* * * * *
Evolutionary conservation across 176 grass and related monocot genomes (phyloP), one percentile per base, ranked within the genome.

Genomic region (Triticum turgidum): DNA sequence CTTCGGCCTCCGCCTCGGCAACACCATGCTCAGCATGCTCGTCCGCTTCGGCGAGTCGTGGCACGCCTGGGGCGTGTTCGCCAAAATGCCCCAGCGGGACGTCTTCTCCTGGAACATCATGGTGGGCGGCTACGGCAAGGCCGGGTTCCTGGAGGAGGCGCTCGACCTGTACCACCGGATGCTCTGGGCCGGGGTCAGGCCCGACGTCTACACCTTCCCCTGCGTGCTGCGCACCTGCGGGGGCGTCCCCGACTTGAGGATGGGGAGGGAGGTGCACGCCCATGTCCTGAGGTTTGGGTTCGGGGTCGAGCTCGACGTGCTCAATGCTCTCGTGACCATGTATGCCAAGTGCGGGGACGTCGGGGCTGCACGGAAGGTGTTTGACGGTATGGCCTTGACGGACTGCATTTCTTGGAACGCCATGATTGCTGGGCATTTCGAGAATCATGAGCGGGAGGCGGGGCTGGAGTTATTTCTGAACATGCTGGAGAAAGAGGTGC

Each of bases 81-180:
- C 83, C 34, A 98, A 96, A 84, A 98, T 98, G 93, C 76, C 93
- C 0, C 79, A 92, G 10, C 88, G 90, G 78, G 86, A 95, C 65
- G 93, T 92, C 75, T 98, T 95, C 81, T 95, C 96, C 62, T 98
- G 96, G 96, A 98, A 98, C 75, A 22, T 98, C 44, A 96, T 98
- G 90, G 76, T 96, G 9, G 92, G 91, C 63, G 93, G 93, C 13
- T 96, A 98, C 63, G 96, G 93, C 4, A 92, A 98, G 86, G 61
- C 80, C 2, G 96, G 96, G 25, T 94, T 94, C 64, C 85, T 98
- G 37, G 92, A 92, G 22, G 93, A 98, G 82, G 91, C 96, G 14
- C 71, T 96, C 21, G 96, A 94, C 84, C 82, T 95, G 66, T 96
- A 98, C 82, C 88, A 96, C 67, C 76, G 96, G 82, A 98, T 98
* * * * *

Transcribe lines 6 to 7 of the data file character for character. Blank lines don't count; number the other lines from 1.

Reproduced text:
- G 93, T 92, C 75, T 98, T 95, C 81, T 95, C 96, C 62, T 98
- G 96, G 96, A 98, A 98, C 75, A 22, T 98, C 44, A 96, T 98